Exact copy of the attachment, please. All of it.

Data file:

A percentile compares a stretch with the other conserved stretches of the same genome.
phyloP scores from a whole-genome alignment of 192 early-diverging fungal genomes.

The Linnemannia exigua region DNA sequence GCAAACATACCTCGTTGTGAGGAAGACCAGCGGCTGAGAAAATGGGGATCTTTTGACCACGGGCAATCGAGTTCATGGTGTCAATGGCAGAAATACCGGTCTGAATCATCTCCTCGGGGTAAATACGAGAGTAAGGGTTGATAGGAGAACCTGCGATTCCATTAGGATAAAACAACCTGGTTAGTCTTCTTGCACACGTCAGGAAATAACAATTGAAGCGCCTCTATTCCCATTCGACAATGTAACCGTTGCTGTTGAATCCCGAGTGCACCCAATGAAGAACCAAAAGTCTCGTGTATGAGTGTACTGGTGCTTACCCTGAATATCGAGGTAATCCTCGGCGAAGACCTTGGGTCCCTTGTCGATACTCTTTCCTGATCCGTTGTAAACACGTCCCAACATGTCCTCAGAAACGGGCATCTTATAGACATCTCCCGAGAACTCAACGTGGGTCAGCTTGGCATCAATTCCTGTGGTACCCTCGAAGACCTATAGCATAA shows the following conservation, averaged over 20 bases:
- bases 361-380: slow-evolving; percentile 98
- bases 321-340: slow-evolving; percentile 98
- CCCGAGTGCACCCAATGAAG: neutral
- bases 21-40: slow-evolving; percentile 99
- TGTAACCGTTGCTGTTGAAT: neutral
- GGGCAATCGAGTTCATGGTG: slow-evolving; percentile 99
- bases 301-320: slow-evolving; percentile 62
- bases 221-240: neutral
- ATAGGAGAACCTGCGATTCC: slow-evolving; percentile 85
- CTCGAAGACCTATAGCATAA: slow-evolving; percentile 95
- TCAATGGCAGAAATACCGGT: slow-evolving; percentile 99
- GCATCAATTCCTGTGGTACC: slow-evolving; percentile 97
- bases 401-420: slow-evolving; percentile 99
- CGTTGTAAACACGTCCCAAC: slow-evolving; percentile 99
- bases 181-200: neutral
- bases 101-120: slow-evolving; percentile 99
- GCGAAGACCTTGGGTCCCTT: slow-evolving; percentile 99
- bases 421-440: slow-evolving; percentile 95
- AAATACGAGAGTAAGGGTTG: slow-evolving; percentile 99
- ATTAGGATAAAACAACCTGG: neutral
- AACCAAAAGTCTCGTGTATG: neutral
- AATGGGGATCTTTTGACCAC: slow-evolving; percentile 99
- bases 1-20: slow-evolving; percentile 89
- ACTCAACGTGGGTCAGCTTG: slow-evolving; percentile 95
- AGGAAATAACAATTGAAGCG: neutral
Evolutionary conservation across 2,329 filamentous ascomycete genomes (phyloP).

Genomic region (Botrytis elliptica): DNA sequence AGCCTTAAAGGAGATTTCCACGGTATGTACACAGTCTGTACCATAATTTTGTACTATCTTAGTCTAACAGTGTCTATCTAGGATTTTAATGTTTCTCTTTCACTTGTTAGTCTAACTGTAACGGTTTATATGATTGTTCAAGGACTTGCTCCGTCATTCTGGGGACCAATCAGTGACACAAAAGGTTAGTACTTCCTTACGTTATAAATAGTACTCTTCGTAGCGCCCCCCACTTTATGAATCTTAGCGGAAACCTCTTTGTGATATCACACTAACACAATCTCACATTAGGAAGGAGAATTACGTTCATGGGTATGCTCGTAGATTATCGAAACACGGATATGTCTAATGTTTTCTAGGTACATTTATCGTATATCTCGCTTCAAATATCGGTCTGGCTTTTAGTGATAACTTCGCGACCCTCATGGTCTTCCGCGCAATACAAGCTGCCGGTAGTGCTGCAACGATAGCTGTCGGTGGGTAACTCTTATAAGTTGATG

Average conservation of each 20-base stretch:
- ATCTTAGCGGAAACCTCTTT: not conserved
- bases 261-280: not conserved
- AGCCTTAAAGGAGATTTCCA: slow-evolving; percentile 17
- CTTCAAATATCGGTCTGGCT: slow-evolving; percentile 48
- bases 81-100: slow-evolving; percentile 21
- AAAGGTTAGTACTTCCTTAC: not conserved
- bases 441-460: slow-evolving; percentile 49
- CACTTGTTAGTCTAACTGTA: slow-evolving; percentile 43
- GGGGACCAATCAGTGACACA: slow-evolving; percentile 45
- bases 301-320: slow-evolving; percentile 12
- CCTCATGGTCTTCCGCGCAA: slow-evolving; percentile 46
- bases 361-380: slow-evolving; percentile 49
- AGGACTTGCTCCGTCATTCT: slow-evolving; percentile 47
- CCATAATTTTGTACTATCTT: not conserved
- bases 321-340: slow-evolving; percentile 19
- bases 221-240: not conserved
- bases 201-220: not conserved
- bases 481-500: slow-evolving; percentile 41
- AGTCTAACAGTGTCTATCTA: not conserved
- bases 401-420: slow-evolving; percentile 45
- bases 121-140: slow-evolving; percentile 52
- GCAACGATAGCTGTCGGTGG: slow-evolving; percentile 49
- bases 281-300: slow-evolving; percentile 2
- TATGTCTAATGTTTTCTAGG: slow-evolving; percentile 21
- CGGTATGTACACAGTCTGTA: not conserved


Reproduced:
A percentile compares a stretch with the other conserved stretches of the same genome.
phyloP scores from a whole-genome alignment of 192 early-diverging fungal genomes.

The Linnemannia exigua region DNA sequence GCAAACATACCTCGTTGTGAGGAAGACCAGCGGCTGAGAAAATGGGGATCTTTTGACCACGGGCAATCGAGTTCATGGTGTCAATGGCAGAAATACCGGTCTGAATCATCTCCTCGGGGTAAATACGAGAGTAAGGGTTGATAGGAGAACCTGCGATTCCATTAGGATAAAACAACCTGGTTAGTCTTCTTGCACACGTCAGGAAATAACAATTGAAGCGCCTCTATTCCCATTCGACAATGTAACCGTTGCTGTTGAATCCCGAGTGCACCCAATGAAGAACCAAAAGTCTCGTGTATGAGTGTACTGGTGCTTACCCTGAATATCGAGGTAATCCTCGGCGAAGACCTTGGGTCCCTTGTCGATACTCTTTCCTGATCCGTTGTAAACACGTCCCAACATGTCCTCAGAAACGGGCATCTTATAGACATCTCCCGAGAACTCAACGTGGGTCAGCTTGGCATCAATTCCTGTGGTACCCTCGAAGACCTATAGCATAA shows the following conservation, averaged over 20 bases:
- bases 361-380: slow-evolving; percentile 98
- bases 321-340: slow-evolving; percentile 98
- CCCGAGTGCACCCAATGAAG: neutral
- bases 21-40: slow-evolving; percentile 99
- TGTAACCGTTGCTGTTGAAT: neutral
- GGGCAATCGAGTTCATGGTG: slow-evolving; percentile 99
- bases 301-320: slow-evolving; percentile 62
- bases 221-240: neutral
- ATAGGAGAACCTGCGATTCC: slow-evolving; percentile 85
- CTCGAAGACCTATAGCATAA: slow-evolving; percentile 95
- TCAATGGCAGAAATACCGGT: slow-evolving; percentile 99
- GCATCAATTCCTGTGGTACC: slow-evolving; percentile 97
- bases 401-420: slow-evolving; percentile 99
- CGTTGTAAACACGTCCCAAC: slow-evolving; percentile 99
- bases 181-200: neutral
- bases 101-120: slow-evolving; percentile 99
- GCGAAGACCTTGGGTCCCTT: slow-evolving; percentile 99
- bases 421-440: slow-evolving; percentile 95
- AAATACGAGAGTAAGGGTTG: slow-evolving; percentile 99
- ATTAGGATAAAACAACCTGG: neutral
- AACCAAAAGTCTCGTGTATG: neutral
- AATGGGGATCTTTTGACCAC: slow-evolving; percentile 99
- bases 1-20: slow-evolving; percentile 89
- ACTCAACGTGGGTCAGCTTG: slow-evolving; percentile 95
- AGGAAATAACAATTGAAGCG: neutral
Evolutionary conservation across 2,329 filamentous ascomycete genomes (phyloP).

Genomic region (Botrytis elliptica): DNA sequence AGCCTTAAAGGAGATTTCCACGGTATGTACACAGTCTGTACCATAATTTTGTACTATCTTAGTCTAACAGTGTCTATCTAGGATTTTAATGTTTCTCTTTCACTTGTTAGTCTAACTGTAACGGTTTATATGATTGTTCAAGGACTTGCTCCGTCATTCTGGGGACCAATCAGTGACACAAAAGGTTAGTACTTCCTTACGTTATAAATAGTACTCTTCGTAGCGCCCCCCACTTTATGAATCTTAGCGGAAACCTCTTTGTGATATCACACTAACACAATCTCACATTAGGAAGGAGAATTACGTTCATGGGTATGCTCGTAGATTATCGAAACACGGATATGTCTAATGTTTTCTAGGTACATTTATCGTATATCTCGCTTCAAATATCGGTCTGGCTTTTAGTGATAACTTCGCGACCCTCATGGTCTTCCGCGCAATACAAGCTGCCGGTAGTGCTGCAACGATAGCTGTCGGTGGGTAACTCTTATAAGTTGATG

Average conservation of each 20-base stretch:
- ATCTTAGCGGAAACCTCTTT: not conserved
- bases 261-280: not conserved
- AGCCTTAAAGGAGATTTCCA: slow-evolving; percentile 17
- CTTCAAATATCGGTCTGGCT: slow-evolving; percentile 48
- bases 81-100: slow-evolving; percentile 21
- AAAGGTTAGTACTTCCTTAC: not conserved
- bases 441-460: slow-evolving; percentile 49
- CACTTGTTAGTCTAACTGTA: slow-evolving; percentile 43
- GGGGACCAATCAGTGACACA: slow-evolving; percentile 45
- bases 301-320: slow-evolving; percentile 12
- CCTCATGGTCTTCCGCGCAA: slow-evolving; percentile 46
- bases 361-380: slow-evolving; percentile 49
- AGGACTTGCTCCGTCATTCT: slow-evolving; percentile 47
- CCATAATTTTGTACTATCTT: not conserved
- bases 321-340: slow-evolving; percentile 19
- bases 221-240: not conserved
- bases 201-220: not conserved
- bases 481-500: slow-evolving; percentile 41
- AGTCTAACAGTGTCTATCTA: not conserved
- bases 401-420: slow-evolving; percentile 45
- bases 121-140: slow-evolving; percentile 52
- GCAACGATAGCTGTCGGTGG: slow-evolving; percentile 49
- bases 281-300: slow-evolving; percentile 2
- TATGTCTAATGTTTTCTAGG: slow-evolving; percentile 21
- CGGTATGTACACAGTCTGTA: not conserved